Kaminski pointed to the number of suicides in “our community” and the decrease in state funding for mental health services, while Hume and Ryan both extolled the health survey as a way to understand what the community is thinking about public health.

During the Council debates over public funding of private “community group” corporations which have no legal accountability to the taxpayers, it was often noted by those corporations and their advocates that the City – unlike its neighbors such as Des Plaines, Niles and Morton Grove – had no social services department and, therefore, should be funding those corporations as a substitute for its lack of in-house services.  Of course, none of those corporations’ officials or advocates offered to provide the City with transparency and accountability relative to their services, nor did they offer to enter into any legally-binding service contract with the City for a fixed amount of services at a fixed price solely for the benefit of Park Ridge residents.

City Council Policy No. 6, however, governs private vendors of services “deemed to be of substantial benefit to the community” and which are not “in conflict with or duplicative of services provided by any other governmental body having jurisdiction within the City.”

Given the way some of our past mayors and Councils tossed around tax dollars, however, it’s no surprise to us that we can find no indication in City records of a prior Council actually conducting any evidentiary hearing or otherwise taking evidence, and making findings, related to the benefit to the community of the private services and the availability of those services from other governmental bodies – like Maine Township or Cook County.

LGH’s community relations director, Paula Besler, has said that LGH is willing to provide financial support to initiatives created from survey results, including the option of creating a community health specialist position.

But we’re betting that, if this initiative gains traction, LGH won’t be providing all the “financial support” for all those sub-initiatives.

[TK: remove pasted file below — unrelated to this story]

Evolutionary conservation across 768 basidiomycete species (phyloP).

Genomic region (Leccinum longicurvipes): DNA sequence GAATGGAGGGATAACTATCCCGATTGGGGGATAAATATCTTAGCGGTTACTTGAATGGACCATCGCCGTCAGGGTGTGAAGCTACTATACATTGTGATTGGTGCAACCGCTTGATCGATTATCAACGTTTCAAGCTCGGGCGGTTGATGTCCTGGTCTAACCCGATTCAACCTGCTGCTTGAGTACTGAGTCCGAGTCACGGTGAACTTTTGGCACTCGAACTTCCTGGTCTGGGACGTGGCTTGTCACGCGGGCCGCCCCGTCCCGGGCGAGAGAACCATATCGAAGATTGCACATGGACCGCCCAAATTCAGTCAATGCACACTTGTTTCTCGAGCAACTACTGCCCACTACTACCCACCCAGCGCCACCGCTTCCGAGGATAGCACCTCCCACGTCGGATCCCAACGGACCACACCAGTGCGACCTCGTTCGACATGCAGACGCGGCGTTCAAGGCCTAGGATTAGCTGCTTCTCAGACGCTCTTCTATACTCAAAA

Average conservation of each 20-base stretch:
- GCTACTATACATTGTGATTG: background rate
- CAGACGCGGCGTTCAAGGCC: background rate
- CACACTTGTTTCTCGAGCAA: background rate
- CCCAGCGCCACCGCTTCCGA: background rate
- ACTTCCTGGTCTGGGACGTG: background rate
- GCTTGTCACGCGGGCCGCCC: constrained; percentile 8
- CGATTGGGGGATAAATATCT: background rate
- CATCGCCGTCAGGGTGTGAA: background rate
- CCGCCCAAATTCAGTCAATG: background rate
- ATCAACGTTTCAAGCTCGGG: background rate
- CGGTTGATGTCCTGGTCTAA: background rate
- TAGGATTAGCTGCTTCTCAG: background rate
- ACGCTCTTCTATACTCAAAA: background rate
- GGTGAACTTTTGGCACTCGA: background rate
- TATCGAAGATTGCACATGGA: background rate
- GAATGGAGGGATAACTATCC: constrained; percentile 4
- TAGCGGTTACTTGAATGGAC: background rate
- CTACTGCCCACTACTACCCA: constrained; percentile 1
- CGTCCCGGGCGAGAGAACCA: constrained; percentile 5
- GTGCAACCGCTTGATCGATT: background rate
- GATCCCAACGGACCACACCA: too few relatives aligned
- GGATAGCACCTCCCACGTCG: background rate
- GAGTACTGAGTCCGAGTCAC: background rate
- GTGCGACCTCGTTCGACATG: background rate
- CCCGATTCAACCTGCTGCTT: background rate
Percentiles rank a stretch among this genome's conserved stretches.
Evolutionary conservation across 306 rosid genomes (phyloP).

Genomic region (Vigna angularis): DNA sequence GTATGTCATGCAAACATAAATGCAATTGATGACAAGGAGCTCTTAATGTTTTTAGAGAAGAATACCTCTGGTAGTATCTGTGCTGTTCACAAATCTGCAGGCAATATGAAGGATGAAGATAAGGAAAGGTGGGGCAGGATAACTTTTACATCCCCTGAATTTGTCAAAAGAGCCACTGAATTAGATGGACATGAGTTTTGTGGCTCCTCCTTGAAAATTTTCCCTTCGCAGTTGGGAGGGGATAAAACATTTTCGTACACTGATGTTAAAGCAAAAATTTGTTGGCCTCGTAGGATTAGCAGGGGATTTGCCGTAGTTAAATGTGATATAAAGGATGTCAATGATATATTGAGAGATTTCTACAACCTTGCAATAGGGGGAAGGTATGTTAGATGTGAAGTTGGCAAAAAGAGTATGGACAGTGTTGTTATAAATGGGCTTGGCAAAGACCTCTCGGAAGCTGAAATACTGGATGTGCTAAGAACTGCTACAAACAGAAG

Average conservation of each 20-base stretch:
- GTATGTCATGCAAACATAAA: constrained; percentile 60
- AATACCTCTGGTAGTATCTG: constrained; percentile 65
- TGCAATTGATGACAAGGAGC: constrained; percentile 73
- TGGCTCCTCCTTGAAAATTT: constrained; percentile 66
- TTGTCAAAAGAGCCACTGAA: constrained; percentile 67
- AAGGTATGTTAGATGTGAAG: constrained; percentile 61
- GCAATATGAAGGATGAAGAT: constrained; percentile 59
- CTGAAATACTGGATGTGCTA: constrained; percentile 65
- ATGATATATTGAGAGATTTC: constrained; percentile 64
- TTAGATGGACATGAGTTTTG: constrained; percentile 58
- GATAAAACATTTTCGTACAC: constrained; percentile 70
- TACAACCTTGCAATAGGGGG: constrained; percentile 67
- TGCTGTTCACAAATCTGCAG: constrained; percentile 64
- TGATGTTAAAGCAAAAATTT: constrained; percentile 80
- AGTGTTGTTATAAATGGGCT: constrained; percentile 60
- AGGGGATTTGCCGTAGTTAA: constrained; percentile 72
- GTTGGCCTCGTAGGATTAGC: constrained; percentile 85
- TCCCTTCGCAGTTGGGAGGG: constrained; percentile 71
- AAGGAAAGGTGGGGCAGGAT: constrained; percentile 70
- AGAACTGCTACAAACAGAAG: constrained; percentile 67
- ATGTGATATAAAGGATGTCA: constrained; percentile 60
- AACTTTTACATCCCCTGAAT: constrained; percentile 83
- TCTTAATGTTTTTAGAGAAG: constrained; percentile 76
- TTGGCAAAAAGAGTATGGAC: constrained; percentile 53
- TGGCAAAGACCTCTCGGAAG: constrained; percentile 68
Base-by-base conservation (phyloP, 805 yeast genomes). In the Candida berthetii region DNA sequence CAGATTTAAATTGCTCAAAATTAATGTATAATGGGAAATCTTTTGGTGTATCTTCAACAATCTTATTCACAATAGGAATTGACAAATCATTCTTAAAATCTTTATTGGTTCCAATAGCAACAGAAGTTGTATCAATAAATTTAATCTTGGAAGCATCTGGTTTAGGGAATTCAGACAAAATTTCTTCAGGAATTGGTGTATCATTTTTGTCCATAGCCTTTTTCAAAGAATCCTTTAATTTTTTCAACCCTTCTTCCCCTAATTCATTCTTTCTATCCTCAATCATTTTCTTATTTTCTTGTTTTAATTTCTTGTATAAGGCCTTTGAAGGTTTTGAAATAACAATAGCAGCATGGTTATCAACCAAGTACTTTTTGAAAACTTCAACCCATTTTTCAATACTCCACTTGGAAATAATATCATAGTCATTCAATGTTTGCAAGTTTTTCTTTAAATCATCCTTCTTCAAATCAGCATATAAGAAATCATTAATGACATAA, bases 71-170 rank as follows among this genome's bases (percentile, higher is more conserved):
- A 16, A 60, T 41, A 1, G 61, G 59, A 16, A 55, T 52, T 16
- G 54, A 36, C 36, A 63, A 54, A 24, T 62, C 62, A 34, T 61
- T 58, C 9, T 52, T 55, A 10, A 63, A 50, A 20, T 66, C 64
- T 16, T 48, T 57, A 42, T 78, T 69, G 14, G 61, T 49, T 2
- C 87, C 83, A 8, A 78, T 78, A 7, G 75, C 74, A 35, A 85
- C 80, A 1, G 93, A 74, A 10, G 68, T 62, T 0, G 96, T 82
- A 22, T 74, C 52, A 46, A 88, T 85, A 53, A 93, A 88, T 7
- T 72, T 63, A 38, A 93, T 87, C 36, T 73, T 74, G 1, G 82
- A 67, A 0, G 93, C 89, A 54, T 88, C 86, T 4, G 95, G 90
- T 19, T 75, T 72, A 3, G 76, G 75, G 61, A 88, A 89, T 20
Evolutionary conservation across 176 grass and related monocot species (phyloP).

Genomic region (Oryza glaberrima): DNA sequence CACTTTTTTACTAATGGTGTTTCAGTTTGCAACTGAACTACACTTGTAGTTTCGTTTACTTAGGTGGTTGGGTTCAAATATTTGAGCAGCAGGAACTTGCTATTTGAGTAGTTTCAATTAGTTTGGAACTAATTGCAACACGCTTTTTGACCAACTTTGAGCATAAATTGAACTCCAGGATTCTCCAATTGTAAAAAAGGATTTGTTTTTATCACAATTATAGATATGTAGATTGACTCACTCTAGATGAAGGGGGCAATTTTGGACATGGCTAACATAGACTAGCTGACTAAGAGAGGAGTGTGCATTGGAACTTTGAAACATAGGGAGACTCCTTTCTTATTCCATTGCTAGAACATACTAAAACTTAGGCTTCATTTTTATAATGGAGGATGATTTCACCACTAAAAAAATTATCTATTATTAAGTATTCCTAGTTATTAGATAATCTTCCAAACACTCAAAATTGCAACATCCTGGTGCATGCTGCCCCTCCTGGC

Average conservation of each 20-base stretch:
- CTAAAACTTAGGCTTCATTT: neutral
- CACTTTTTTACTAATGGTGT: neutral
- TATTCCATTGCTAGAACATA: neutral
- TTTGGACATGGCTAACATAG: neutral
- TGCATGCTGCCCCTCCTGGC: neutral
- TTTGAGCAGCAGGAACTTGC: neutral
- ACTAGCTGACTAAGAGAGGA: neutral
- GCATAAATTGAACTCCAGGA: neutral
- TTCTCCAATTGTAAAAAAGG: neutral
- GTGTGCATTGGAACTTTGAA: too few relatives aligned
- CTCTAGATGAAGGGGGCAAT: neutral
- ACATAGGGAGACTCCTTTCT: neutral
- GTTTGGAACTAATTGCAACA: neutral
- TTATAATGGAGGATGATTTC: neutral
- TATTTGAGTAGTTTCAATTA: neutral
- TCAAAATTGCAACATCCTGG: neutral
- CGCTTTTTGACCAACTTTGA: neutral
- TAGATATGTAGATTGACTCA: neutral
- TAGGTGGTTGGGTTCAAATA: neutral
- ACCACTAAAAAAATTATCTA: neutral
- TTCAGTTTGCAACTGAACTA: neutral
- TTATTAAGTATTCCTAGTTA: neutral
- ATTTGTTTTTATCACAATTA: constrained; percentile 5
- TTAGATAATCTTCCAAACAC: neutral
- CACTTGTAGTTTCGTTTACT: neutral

And we’re also betting that it’s only a matter of time before the various private corporations that became so comfortable over the years feeding from the public trough with only the most minimal transparency and no legal accountability to Park Ridge taxpayers turn up at City Hall some Monday night with what Will Stockdale (in “No Time For Sergeants”) called “a handful of ‘gimme’ and a mouthful of ‘much obliged’.”

Meanwhile, we’ll await the expected effort from the Police Chief’s Task Force folks to prod the Council into creating some kind of City “commission” that will allow them to pursue their many and varied governmental interests on a more permanent basis.

To read or post comments, click on title.

5 comments so far

A few things. First, there is no listing at all on the city web site about this task force. If you look at the Boards, Commissions Committees and Task Froces tab, you will see all manor of groups listed but no Police Chier’s Advisory Task Force.

Second, as you correctly point out, the Mayor formed this task force, and as you again correctly pointed out, he (along with the council) provided no detailed “marching orders”.

I would add a third thing. As this task force morphed completely out of control, doing things you clearly believe they were never intended to be involved in, the Mayor said nothing.